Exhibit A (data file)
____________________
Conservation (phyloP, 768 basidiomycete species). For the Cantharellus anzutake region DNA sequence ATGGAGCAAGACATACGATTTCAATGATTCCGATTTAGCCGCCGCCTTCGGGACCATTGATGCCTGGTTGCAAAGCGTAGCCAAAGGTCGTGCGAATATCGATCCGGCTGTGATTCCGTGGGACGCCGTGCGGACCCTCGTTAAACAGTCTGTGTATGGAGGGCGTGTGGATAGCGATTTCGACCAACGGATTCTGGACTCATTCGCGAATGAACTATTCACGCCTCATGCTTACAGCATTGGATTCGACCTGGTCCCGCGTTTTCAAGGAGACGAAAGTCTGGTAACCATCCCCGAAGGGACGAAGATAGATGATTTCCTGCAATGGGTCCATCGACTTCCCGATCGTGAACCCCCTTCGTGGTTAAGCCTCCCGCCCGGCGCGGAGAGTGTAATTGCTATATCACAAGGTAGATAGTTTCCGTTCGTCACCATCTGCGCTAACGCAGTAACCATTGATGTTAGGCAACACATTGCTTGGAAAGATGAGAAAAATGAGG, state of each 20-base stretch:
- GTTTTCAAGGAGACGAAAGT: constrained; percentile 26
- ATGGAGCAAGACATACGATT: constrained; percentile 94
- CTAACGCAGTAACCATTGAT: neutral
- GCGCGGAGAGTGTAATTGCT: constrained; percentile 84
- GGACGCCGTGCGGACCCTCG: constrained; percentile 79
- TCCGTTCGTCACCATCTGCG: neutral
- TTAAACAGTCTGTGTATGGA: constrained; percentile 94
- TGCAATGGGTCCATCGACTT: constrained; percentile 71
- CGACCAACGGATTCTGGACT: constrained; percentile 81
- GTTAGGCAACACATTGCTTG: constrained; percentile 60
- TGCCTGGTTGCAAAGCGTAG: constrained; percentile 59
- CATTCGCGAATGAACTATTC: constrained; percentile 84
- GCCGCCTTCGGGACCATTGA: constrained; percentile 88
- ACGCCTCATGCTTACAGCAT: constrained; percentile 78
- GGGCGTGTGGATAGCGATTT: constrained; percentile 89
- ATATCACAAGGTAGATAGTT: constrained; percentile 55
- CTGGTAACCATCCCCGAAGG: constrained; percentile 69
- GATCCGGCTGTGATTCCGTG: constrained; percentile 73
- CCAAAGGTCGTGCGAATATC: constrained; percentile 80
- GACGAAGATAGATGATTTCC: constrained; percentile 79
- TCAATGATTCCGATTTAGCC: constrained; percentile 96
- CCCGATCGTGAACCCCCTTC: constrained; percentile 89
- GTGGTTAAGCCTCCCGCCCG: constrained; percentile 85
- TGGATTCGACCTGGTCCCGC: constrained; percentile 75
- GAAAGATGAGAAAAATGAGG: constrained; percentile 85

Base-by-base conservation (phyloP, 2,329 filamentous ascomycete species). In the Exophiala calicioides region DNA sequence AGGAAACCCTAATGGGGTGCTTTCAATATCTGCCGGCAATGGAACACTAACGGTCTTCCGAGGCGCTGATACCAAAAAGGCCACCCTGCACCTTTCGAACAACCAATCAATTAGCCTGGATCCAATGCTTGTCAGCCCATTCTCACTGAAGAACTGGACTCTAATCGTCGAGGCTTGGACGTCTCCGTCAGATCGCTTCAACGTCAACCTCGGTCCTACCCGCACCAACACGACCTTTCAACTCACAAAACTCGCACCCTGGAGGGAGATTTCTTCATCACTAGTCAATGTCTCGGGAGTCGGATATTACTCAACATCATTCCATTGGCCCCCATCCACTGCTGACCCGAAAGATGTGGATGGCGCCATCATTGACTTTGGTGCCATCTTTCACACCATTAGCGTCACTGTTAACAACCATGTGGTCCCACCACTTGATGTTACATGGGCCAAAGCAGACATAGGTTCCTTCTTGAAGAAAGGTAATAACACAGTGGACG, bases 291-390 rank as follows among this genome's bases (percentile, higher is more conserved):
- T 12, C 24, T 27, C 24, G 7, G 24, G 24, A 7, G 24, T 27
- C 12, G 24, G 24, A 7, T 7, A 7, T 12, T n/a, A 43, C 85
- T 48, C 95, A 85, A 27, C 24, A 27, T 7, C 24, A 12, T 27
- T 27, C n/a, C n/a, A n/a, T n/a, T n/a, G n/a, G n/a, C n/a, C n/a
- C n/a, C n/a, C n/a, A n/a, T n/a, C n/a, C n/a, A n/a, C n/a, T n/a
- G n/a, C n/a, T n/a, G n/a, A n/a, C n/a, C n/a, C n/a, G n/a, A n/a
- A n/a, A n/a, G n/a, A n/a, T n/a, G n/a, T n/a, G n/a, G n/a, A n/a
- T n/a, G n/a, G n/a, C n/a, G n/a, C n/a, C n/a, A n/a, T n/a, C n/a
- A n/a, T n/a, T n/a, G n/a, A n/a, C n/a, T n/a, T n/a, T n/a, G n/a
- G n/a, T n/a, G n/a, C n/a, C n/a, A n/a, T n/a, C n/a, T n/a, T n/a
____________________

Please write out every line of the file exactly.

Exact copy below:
Conservation (phyloP, 768 basidiomycete species). For the Cantharellus anzutake region DNA sequence ATGGAGCAAGACATACGATTTCAATGATTCCGATTTAGCCGCCGCCTTCGGGACCATTGATGCCTGGTTGCAAAGCGTAGCCAAAGGTCGTGCGAATATCGATCCGGCTGTGATTCCGTGGGACGCCGTGCGGACCCTCGTTAAACAGTCTGTGTATGGAGGGCGTGTGGATAGCGATTTCGACCAACGGATTCTGGACTCATTCGCGAATGAACTATTCACGCCTCATGCTTACAGCATTGGATTCGACCTGGTCCCGCGTTTTCAAGGAGACGAAAGTCTGGTAACCATCCCCGAAGGGACGAAGATAGATGATTTCCTGCAATGGGTCCATCGACTTCCCGATCGTGAACCCCCTTCGTGGTTAAGCCTCCCGCCCGGCGCGGAGAGTGTAATTGCTATATCACAAGGTAGATAGTTTCCGTTCGTCACCATCTGCGCTAACGCAGTAACCATTGATGTTAGGCAACACATTGCTTGGAAAGATGAGAAAAATGAGG, state of each 20-base stretch:
- GTTTTCAAGGAGACGAAAGT: constrained; percentile 26
- ATGGAGCAAGACATACGATT: constrained; percentile 94
- CTAACGCAGTAACCATTGAT: neutral
- GCGCGGAGAGTGTAATTGCT: constrained; percentile 84
- GGACGCCGTGCGGACCCTCG: constrained; percentile 79
- TCCGTTCGTCACCATCTGCG: neutral
- TTAAACAGTCTGTGTATGGA: constrained; percentile 94
- TGCAATGGGTCCATCGACTT: constrained; percentile 71
- CGACCAACGGATTCTGGACT: constrained; percentile 81
- GTTAGGCAACACATTGCTTG: constrained; percentile 60
- TGCCTGGTTGCAAAGCGTAG: constrained; percentile 59
- CATTCGCGAATGAACTATTC: constrained; percentile 84
- GCCGCCTTCGGGACCATTGA: constrained; percentile 88
- ACGCCTCATGCTTACAGCAT: constrained; percentile 78
- GGGCGTGTGGATAGCGATTT: constrained; percentile 89
- ATATCACAAGGTAGATAGTT: constrained; percentile 55
- CTGGTAACCATCCCCGAAGG: constrained; percentile 69
- GATCCGGCTGTGATTCCGTG: constrained; percentile 73
- CCAAAGGTCGTGCGAATATC: constrained; percentile 80
- GACGAAGATAGATGATTTCC: constrained; percentile 79
- TCAATGATTCCGATTTAGCC: constrained; percentile 96
- CCCGATCGTGAACCCCCTTC: constrained; percentile 89
- GTGGTTAAGCCTCCCGCCCG: constrained; percentile 85
- TGGATTCGACCTGGTCCCGC: constrained; percentile 75
- GAAAGATGAGAAAAATGAGG: constrained; percentile 85

Base-by-base conservation (phyloP, 2,329 filamentous ascomycete species). In the Exophiala calicioides region DNA sequence AGGAAACCCTAATGGGGTGCTTTCAATATCTGCCGGCAATGGAACACTAACGGTCTTCCGAGGCGCTGATACCAAAAAGGCCACCCTGCACCTTTCGAACAACCAATCAATTAGCCTGGATCCAATGCTTGTCAGCCCATTCTCACTGAAGAACTGGACTCTAATCGTCGAGGCTTGGACGTCTCCGTCAGATCGCTTCAACGTCAACCTCGGTCCTACCCGCACCAACACGACCTTTCAACTCACAAAACTCGCACCCTGGAGGGAGATTTCTTCATCACTAGTCAATGTCTCGGGAGTCGGATATTACTCAACATCATTCCATTGGCCCCCATCCACTGCTGACCCGAAAGATGTGGATGGCGCCATCATTGACTTTGGTGCCATCTTTCACACCATTAGCGTCACTGTTAACAACCATGTGGTCCCACCACTTGATGTTACATGGGCCAAAGCAGACATAGGTTCCTTCTTGAAGAAAGGTAATAACACAGTGGACG, bases 291-390 rank as follows among this genome's bases (percentile, higher is more conserved):
- T 12, C 24, T 27, C 24, G 7, G 24, G 24, A 7, G 24, T 27
- C 12, G 24, G 24, A 7, T 7, A 7, T 12, T n/a, A 43, C 85
- T 48, C 95, A 85, A 27, C 24, A 27, T 7, C 24, A 12, T 27
- T 27, C n/a, C n/a, A n/a, T n/a, T n/a, G n/a, G n/a, C n/a, C n/a
- C n/a, C n/a, C n/a, A n/a, T n/a, C n/a, C n/a, A n/a, C n/a, T n/a
- G n/a, C n/a, T n/a, G n/a, A n/a, C n/a, C n/a, C n/a, G n/a, A n/a
- A n/a, A n/a, G n/a, A n/a, T n/a, G n/a, T n/a, G n/a, G n/a, A n/a
- T n/a, G n/a, G n/a, C n/a, G n/a, C n/a, C n/a, A n/a, T n/a, C n/a
- A n/a, T n/a, T n/a, G n/a, A n/a, C n/a, T n/a, T n/a, T n/a, G n/a
- G n/a, T n/a, G n/a, C n/a, C n/a, A n/a, T n/a, C n/a, T n/a, T n/a